About the Book and the Author
In 1964 Bill Sabin became the revising coauthor, together with Ruth E. Gavin, of the fourth edition of McGraw-Hill's Reference Manual for Stenographers and Typists. At the time Bill was a young editor working in the Gregg Publishing Division, and the book was a modest paperback of 188 pages, including 13 pages of exercises. By the time the fourth edition was published in 1970, it had evolved into a hardcover book of 277 pages. Ruth Gavin died shortly before the publication of that edition, so Bill became the sole author, and with each succeeding edition, the book grew in heft and substance. The fifth edition, in 1977, was published in three formats; in addition to the regular hardcover copy, there were pocket-size and spiral editions. The book also sported for the first time Bill's inimitable essays on usage: "Mastering Number Style: One (or 1?) Approach"; "A Fresh Look at Capitalization"; "The Comma Trauma"; "The Plight of the Compound Adjective-Or, Where Have All the Hyphens Gone?"; "The Semicolon; and Other Myths"; and "Re: Abbrevs." With the fifth edition, the book was also given its present title and GRM was born.
By the time of the sixth edition in 1985, the book had added "new guidelines dealing with all aspects of business and academic reports," an enlarged section on tables, a section on preparing manuscripts for publication, and a word processing glossary. When the seventh edition appeared in 1994, its new material included the formatting of executive and financial documents, three ways of presenting a résumé, an expanded glossary of computer terms, and new guidelines on the effect of electronic equipment on format, style, and technique. Two years later the book jacket of the eighth edition states simply, "The manual spans the stylistic demands of business and academic writing." The ninth edition, published in 2001, was supplemented by worksheets on grammar, usage, and style, an instructor's manual, and other materials for classroom instruction. In 2005, the tenth edition added a Web site, including an expanded, electronic version of the print index and the special "Ask the Author" feature, which allowed readers to e-mail the author their most pressing questions on grammar and style-both routine and "once-in-a-lifetime" questions.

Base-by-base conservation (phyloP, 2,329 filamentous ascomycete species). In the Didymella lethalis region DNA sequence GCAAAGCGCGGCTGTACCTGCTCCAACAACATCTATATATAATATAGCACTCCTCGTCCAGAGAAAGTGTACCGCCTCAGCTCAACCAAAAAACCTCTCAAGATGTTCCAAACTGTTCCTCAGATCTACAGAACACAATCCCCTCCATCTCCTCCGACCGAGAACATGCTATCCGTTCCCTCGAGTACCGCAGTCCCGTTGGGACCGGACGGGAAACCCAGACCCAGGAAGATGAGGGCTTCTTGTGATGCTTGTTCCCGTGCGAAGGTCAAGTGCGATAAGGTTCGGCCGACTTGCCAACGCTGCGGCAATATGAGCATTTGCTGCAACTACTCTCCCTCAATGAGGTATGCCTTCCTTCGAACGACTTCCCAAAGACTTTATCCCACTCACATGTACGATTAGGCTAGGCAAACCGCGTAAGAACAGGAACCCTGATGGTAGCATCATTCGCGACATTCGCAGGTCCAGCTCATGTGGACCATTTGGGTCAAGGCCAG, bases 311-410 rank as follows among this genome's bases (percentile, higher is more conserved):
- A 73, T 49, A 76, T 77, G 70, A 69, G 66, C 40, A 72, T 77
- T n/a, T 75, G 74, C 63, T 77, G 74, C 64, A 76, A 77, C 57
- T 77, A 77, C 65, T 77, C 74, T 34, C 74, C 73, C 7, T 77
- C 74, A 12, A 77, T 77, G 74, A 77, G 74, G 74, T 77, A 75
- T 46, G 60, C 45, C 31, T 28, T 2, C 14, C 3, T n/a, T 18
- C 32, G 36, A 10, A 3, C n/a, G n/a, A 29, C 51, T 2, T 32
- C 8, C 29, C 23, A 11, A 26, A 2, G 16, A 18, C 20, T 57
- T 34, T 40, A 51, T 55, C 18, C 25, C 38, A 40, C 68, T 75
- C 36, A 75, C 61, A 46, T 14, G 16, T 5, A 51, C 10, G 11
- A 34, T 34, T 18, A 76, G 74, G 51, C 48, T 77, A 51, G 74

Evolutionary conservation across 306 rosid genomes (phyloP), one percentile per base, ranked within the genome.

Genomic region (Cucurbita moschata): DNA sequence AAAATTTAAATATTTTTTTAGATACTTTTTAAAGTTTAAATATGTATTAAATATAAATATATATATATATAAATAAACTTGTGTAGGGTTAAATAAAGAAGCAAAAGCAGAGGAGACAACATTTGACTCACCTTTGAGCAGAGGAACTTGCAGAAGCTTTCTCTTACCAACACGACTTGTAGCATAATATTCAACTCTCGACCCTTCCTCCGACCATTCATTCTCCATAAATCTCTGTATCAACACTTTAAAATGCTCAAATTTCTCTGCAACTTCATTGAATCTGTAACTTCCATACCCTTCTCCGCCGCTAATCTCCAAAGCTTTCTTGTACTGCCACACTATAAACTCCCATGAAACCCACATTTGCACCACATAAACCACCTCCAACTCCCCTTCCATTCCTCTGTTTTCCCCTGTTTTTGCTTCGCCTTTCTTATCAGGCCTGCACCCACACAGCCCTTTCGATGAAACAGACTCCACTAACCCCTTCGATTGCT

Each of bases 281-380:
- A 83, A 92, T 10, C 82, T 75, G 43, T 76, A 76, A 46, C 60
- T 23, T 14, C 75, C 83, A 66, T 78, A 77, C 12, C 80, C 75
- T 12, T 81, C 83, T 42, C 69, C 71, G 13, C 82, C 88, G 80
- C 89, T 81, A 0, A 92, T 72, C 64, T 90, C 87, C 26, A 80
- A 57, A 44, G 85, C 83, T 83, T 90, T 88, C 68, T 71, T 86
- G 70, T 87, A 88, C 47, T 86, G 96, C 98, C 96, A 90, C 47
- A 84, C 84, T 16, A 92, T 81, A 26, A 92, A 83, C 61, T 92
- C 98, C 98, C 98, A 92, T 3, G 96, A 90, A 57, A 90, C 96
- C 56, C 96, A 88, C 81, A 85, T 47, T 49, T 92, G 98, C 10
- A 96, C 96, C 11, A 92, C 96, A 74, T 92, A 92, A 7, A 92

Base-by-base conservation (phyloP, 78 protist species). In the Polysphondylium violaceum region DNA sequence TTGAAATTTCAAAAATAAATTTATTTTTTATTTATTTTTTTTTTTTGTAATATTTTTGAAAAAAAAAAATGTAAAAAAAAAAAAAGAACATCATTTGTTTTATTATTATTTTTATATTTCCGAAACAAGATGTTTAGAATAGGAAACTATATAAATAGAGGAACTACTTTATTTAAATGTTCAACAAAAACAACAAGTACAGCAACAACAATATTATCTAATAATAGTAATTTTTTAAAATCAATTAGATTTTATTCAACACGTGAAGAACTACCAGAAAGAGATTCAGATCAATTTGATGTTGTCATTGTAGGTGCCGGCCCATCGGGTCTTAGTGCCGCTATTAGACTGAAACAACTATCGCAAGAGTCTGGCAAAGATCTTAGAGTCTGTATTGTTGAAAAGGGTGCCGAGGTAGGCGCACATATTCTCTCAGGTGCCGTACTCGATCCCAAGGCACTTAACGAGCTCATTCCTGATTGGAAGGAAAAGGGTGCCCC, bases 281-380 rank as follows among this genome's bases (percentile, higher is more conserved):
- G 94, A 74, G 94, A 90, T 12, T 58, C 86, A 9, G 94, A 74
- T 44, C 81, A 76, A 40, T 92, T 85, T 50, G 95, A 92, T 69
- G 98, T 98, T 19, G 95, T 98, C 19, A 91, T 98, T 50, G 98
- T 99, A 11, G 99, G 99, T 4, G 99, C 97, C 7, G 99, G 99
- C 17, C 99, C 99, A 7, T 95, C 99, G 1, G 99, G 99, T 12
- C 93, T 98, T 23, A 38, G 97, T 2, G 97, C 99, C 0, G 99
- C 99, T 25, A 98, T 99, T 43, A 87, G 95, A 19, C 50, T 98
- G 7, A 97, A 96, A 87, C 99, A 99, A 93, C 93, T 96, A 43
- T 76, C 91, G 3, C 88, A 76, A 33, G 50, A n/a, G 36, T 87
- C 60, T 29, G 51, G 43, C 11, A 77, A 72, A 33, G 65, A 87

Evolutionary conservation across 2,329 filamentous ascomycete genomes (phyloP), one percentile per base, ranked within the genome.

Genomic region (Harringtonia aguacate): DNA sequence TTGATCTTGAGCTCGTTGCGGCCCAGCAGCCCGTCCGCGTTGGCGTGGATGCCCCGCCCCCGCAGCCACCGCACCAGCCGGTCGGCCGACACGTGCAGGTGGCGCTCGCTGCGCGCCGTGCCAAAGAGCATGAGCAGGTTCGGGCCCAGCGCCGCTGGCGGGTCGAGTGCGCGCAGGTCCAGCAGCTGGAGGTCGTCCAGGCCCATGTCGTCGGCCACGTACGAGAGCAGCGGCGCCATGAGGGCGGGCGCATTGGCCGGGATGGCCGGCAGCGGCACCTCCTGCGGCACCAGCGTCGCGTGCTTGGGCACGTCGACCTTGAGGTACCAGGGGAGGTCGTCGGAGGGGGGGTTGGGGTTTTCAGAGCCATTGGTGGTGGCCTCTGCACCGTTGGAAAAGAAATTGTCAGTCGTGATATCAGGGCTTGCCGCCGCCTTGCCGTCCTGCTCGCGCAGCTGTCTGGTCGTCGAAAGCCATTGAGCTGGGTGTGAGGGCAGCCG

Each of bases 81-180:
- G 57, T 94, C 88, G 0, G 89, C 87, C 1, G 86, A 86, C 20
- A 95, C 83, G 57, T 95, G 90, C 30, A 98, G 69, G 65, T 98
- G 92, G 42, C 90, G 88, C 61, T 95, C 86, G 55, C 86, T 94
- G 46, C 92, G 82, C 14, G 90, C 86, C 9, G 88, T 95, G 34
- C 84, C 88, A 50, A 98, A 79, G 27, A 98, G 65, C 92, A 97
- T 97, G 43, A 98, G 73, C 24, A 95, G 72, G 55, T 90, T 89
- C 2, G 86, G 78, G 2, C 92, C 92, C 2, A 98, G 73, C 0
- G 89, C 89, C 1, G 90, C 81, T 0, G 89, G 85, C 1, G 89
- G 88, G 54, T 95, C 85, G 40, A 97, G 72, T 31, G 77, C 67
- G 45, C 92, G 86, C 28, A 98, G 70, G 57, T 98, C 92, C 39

Bill's career blossomed with GRM. After receiving an M.A. from Yale in 1956, he had gone to work as an editor for Pitman Publishing in New York. The company was known at the time for developing the stenographic system of Pitman shorthand, and so when Bill transferred to McGraw-Hill in 1961, he was naturally associated with Gregg shorthand and with business books. (He probably did not tell McGraw-Hill that, in fact, at Pitman he had been working on textbooks in Russian-a language he learned in the process of editing the textbooks.) In the 1970 Reference Manual for Stenographers and Typists, he is described as Editor in Chief of the Gregg Division at McGraw-Hill and coauthor, with Mary Butera and Ruthetta Krause, of College English: Grammar and Style. By 1977 he is listed as Publisher of Business and Office Education and, by 1985, as Editor in Chief of Business Books in the Professional and Reference Division.
In 1990 he formally "retired," but as he says in a short sketch he wrote in 2006, "I never really did retire, because once I left the publishing company, I was able to devote full time to revising the reference manual every four or five years and keeping it up to date. Even now, I spend a good deal of time on the phone and on the computer, answering questions from callers and writers from all parts of the country. Since McGraw-Hill established a Web site for GRM with an ‘Ask the Author' service, the number and range of questions have increased dramatically."
Bill wrote these comments shortly after receiving the diagnosis for the cancer that ended his life on January 1, 2009. In the two and a half years that intervened, he was zealous about keeping up with "Ask the Author." And he set to work at once on making the revisions he deemed necessary for the eleventh edition, even though no one at McGraw-Hill had yet asked him to do so. In the last four months of his life, when he was confined to a wheelchair, he had a computer set up in his room, and when he woke as usual at 4 a.m., he would ask a nurse to place him in front of it. When his daughter Margaret arrived a few days before Christmas, he asked her to help him review his revisions; he finished at noon on December 29. His wife discovered among his effects one of the passwords he had used in recent years: "I love GRM."
The current edition is the fruit of a lifetime of dedication, love, and loving struggle with the English language.